Introducing a first for Drake's: a linen resort shirt styled in true 1950s fashion, with a camp collar and a straight-cut hem.
I don’t know about you, but I’ve popped into the Drake’s shop on Savile Row more times in the past fortnight than I have in years. After more than four months of abstinence, it’s been a joy to see one London’s most colourful menswear destinations get back to business – and to check-in with the Savile Row team.
On my last visit, something caught my eye: a quintet of short-sleeve, camp collar shirts in the coolest of linen fabrics. Quite apart from an exciting hit of high summer ‘newness’, these are the first short sleeve, open-collar shirts Drake’s has ever made – an exciting moment in the brand’s history.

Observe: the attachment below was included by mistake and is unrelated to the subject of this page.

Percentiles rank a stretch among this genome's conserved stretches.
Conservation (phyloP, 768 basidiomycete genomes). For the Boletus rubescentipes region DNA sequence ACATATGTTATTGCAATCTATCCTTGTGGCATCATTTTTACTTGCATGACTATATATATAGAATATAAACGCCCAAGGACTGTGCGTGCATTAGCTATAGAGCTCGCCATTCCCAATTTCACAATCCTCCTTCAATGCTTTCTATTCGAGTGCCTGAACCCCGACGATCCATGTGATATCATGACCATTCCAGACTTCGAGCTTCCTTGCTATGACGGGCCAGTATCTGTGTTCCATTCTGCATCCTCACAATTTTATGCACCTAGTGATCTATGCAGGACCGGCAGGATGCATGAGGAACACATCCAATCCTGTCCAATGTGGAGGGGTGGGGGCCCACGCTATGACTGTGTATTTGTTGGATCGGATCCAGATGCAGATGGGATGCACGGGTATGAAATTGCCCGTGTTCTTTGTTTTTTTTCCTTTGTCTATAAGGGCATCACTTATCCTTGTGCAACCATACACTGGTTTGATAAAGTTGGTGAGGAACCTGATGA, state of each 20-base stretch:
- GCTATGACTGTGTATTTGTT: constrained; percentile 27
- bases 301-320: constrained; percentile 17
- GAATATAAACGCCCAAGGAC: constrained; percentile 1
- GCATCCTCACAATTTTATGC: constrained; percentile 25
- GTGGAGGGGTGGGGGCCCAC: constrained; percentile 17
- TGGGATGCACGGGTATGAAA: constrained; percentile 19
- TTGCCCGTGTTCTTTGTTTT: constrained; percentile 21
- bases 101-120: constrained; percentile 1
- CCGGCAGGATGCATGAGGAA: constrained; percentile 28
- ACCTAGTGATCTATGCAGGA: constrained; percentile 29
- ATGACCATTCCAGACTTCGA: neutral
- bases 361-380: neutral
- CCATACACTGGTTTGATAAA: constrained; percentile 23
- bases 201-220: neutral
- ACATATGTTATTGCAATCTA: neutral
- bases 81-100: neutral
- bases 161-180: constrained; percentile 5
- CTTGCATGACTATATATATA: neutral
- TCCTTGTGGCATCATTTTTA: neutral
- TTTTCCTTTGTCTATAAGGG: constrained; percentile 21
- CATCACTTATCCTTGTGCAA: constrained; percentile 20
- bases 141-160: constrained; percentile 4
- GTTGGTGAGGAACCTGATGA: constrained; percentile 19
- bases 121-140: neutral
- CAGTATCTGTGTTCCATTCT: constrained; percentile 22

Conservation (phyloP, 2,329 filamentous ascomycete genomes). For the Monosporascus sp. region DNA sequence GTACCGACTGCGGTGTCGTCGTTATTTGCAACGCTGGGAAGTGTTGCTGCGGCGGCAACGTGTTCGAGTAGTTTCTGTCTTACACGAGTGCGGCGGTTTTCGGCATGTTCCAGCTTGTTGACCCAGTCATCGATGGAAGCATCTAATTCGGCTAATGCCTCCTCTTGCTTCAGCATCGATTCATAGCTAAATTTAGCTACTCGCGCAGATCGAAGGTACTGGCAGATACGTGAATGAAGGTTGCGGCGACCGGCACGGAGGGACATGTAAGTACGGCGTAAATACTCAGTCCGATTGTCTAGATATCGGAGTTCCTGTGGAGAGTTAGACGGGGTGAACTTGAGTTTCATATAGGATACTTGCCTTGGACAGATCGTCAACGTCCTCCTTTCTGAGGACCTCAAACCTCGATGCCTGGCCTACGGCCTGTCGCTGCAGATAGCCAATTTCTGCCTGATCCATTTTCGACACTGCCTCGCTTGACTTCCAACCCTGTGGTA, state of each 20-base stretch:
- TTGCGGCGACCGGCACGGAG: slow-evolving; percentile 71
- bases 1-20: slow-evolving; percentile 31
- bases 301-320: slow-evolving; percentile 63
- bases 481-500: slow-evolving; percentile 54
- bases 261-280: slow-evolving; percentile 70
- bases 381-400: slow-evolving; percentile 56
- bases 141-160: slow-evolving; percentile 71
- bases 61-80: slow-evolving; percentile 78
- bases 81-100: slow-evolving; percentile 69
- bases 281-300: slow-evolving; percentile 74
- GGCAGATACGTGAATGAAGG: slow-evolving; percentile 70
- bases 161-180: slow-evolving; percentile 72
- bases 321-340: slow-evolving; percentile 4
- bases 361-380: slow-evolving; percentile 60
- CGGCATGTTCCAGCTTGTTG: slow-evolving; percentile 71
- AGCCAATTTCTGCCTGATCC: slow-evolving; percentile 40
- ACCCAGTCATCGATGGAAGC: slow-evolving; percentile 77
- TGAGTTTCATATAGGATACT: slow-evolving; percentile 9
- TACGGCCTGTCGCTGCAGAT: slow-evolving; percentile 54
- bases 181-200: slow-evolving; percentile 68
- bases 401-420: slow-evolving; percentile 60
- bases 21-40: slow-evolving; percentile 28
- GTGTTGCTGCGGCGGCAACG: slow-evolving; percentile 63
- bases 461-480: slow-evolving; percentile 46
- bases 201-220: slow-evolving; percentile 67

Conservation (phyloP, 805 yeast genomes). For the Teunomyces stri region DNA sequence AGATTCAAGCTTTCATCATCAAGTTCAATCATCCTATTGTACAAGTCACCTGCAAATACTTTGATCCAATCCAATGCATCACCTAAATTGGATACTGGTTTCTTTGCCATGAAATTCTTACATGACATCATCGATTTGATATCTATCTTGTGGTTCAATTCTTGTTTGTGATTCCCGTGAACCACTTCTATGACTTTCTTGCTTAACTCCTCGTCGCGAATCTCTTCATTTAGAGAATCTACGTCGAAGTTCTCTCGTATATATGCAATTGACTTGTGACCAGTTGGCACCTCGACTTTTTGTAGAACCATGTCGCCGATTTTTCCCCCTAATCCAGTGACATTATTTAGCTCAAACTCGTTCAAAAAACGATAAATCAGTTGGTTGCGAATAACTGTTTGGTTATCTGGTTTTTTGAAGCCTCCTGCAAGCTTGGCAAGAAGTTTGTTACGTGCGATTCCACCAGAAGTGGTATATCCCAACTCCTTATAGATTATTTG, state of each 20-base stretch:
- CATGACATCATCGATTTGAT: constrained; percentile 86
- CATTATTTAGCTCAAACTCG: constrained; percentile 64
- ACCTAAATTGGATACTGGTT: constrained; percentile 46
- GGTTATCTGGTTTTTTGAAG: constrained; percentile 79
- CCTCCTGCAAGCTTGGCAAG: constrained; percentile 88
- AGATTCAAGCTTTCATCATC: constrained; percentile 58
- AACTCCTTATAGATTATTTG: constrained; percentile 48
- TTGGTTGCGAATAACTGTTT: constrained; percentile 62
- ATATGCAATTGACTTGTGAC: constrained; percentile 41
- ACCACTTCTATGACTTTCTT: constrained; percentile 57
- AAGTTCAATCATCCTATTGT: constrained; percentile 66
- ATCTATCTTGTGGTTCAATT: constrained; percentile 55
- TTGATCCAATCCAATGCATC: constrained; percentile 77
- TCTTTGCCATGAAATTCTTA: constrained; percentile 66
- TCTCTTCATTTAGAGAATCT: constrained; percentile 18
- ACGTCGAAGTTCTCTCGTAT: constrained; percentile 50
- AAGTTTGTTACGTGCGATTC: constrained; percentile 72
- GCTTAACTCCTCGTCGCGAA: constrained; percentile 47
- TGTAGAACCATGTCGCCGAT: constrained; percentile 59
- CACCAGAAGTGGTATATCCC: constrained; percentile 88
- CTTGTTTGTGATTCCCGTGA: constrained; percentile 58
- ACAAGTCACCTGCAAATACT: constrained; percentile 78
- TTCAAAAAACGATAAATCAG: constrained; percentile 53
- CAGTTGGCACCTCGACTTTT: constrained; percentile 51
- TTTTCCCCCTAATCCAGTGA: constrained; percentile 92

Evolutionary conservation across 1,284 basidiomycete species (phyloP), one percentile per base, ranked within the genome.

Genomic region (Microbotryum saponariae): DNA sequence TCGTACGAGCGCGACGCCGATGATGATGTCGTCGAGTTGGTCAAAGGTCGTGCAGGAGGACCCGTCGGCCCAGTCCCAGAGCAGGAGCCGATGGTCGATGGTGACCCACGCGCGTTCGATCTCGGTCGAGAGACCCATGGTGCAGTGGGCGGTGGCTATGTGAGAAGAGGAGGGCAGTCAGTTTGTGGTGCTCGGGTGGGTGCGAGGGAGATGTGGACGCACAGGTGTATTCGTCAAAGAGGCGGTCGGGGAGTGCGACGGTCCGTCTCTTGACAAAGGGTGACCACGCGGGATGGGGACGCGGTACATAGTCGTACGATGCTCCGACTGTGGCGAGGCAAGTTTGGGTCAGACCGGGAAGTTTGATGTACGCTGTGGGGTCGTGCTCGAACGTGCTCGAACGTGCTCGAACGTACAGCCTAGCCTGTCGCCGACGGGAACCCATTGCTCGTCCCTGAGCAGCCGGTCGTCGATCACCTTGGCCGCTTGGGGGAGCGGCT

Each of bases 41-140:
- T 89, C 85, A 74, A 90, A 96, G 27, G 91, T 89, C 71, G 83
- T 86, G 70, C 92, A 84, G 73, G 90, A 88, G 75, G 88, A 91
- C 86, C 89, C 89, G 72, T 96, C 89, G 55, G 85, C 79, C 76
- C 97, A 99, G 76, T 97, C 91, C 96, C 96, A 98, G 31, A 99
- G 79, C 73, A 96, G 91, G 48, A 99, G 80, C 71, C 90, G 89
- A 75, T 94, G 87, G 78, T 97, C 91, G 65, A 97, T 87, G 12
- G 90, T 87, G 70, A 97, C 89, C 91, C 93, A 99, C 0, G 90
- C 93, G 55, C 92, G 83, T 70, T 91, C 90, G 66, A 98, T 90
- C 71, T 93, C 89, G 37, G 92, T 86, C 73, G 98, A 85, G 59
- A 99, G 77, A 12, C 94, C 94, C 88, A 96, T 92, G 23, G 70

The camp collar shirt in its earliest guise – like most men’s clothing – was a workwear staple. I’m talking, of course, about the guayabera shirt, a hardy open-collar design with four front pockets and reinforced strips of embroidery down the front and back. Folklore suggests the name derives from the Spanish word for guava fruit, ‘guayaba,’ and that the shirt was worn by farmers and labourers who collected guava in the roomy pockets of their shirts.